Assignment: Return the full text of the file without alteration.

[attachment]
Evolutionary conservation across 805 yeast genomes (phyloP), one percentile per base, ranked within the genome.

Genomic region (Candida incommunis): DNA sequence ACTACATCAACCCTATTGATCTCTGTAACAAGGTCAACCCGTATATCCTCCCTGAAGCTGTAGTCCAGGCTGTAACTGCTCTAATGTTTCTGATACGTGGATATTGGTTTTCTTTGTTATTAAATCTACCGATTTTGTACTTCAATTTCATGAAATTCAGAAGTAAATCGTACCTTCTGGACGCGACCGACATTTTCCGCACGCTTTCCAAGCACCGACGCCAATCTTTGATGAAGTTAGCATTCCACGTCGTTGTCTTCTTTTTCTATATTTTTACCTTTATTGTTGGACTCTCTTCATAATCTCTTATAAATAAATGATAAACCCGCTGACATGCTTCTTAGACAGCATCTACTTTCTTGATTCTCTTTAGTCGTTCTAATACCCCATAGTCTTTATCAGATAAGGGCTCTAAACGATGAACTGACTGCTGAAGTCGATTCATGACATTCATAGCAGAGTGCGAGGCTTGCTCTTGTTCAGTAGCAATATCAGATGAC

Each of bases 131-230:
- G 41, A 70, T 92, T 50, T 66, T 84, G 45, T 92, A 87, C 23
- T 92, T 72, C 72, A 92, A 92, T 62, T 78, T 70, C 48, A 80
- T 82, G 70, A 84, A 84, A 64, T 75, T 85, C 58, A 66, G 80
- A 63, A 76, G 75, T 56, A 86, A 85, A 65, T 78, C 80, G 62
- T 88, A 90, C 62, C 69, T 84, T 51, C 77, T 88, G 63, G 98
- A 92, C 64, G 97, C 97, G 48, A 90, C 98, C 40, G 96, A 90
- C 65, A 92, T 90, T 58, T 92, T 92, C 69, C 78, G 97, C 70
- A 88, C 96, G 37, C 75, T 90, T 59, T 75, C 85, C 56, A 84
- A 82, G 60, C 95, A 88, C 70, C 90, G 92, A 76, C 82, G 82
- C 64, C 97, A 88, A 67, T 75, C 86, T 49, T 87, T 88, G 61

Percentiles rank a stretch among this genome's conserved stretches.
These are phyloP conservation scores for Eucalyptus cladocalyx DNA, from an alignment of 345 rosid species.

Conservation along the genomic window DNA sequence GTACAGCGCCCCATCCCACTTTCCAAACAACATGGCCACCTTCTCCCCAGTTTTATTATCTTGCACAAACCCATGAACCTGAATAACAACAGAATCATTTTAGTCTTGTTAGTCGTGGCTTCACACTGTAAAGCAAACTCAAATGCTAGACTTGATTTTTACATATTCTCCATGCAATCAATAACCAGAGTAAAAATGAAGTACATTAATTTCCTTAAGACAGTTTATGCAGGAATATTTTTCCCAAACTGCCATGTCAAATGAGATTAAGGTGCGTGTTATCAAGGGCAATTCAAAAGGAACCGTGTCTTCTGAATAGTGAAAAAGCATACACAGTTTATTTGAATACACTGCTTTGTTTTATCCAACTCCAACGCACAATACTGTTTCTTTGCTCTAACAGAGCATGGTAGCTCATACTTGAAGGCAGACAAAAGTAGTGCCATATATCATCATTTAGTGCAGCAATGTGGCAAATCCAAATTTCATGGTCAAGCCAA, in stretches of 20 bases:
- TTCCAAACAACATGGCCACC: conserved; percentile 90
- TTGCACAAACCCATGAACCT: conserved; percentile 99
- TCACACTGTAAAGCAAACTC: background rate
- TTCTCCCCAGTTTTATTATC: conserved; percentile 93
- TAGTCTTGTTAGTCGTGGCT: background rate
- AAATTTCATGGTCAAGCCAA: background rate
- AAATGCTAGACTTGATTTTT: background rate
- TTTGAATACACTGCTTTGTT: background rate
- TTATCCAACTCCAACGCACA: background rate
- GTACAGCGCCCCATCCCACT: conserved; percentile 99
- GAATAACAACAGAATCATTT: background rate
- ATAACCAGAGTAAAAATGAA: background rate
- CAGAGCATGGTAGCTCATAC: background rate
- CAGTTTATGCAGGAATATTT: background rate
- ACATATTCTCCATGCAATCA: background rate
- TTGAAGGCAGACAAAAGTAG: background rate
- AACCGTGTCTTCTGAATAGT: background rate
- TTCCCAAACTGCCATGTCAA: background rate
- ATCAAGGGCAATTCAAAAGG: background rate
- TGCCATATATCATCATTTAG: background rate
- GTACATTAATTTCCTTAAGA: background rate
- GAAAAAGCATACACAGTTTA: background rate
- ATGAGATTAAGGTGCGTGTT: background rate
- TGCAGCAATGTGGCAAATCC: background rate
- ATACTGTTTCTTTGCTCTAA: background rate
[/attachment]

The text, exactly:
Evolutionary conservation across 805 yeast genomes (phyloP), one percentile per base, ranked within the genome.

Genomic region (Candida incommunis): DNA sequence ACTACATCAACCCTATTGATCTCTGTAACAAGGTCAACCCGTATATCCTCCCTGAAGCTGTAGTCCAGGCTGTAACTGCTCTAATGTTTCTGATACGTGGATATTGGTTTTCTTTGTTATTAAATCTACCGATTTTGTACTTCAATTTCATGAAATTCAGAAGTAAATCGTACCTTCTGGACGCGACCGACATTTTCCGCACGCTTTCCAAGCACCGACGCCAATCTTTGATGAAGTTAGCATTCCACGTCGTTGTCTTCTTTTTCTATATTTTTACCTTTATTGTTGGACTCTCTTCATAATCTCTTATAAATAAATGATAAACCCGCTGACATGCTTCTTAGACAGCATCTACTTTCTTGATTCTCTTTAGTCGTTCTAATACCCCATAGTCTTTATCAGATAAGGGCTCTAAACGATGAACTGACTGCTGAAGTCGATTCATGACATTCATAGCAGAGTGCGAGGCTTGCTCTTGTTCAGTAGCAATATCAGATGAC

Each of bases 131-230:
- G 41, A 70, T 92, T 50, T 66, T 84, G 45, T 92, A 87, C 23
- T 92, T 72, C 72, A 92, A 92, T 62, T 78, T 70, C 48, A 80
- T 82, G 70, A 84, A 84, A 64, T 75, T 85, C 58, A 66, G 80
- A 63, A 76, G 75, T 56, A 86, A 85, A 65, T 78, C 80, G 62
- T 88, A 90, C 62, C 69, T 84, T 51, C 77, T 88, G 63, G 98
- A 92, C 64, G 97, C 97, G 48, A 90, C 98, C 40, G 96, A 90
- C 65, A 92, T 90, T 58, T 92, T 92, C 69, C 78, G 97, C 70
- A 88, C 96, G 37, C 75, T 90, T 59, T 75, C 85, C 56, A 84
- A 82, G 60, C 95, A 88, C 70, C 90, G 92, A 76, C 82, G 82
- C 64, C 97, A 88, A 67, T 75, C 86, T 49, T 87, T 88, G 61

Percentiles rank a stretch among this genome's conserved stretches.
These are phyloP conservation scores for Eucalyptus cladocalyx DNA, from an alignment of 345 rosid species.

Conservation along the genomic window DNA sequence GTACAGCGCCCCATCCCACTTTCCAAACAACATGGCCACCTTCTCCCCAGTTTTATTATCTTGCACAAACCCATGAACCTGAATAACAACAGAATCATTTTAGTCTTGTTAGTCGTGGCTTCACACTGTAAAGCAAACTCAAATGCTAGACTTGATTTTTACATATTCTCCATGCAATCAATAACCAGAGTAAAAATGAAGTACATTAATTTCCTTAAGACAGTTTATGCAGGAATATTTTTCCCAAACTGCCATGTCAAATGAGATTAAGGTGCGTGTTATCAAGGGCAATTCAAAAGGAACCGTGTCTTCTGAATAGTGAAAAAGCATACACAGTTTATTTGAATACACTGCTTTGTTTTATCCAACTCCAACGCACAATACTGTTTCTTTGCTCTAACAGAGCATGGTAGCTCATACTTGAAGGCAGACAAAAGTAGTGCCATATATCATCATTTAGTGCAGCAATGTGGCAAATCCAAATTTCATGGTCAAGCCAA, in stretches of 20 bases:
- TTCCAAACAACATGGCCACC: conserved; percentile 90
- TTGCACAAACCCATGAACCT: conserved; percentile 99
- TCACACTGTAAAGCAAACTC: background rate
- TTCTCCCCAGTTTTATTATC: conserved; percentile 93
- TAGTCTTGTTAGTCGTGGCT: background rate
- AAATTTCATGGTCAAGCCAA: background rate
- AAATGCTAGACTTGATTTTT: background rate
- TTTGAATACACTGCTTTGTT: background rate
- TTATCCAACTCCAACGCACA: background rate
- GTACAGCGCCCCATCCCACT: conserved; percentile 99
- GAATAACAACAGAATCATTT: background rate
- ATAACCAGAGTAAAAATGAA: background rate
- CAGAGCATGGTAGCTCATAC: background rate
- CAGTTTATGCAGGAATATTT: background rate
- ACATATTCTCCATGCAATCA: background rate
- TTGAAGGCAGACAAAAGTAG: background rate
- AACCGTGTCTTCTGAATAGT: background rate
- TTCCCAAACTGCCATGTCAA: background rate
- ATCAAGGGCAATTCAAAAGG: background rate
- TGCCATATATCATCATTTAG: background rate
- GTACATTAATTTCCTTAAGA: background rate
- GAAAAAGCATACACAGTTTA: background rate
- ATGAGATTAAGGTGCGTGTT: background rate
- TGCAGCAATGTGGCAAATCC: background rate
- ATACTGTTTCTTTGCTCTAA: background rate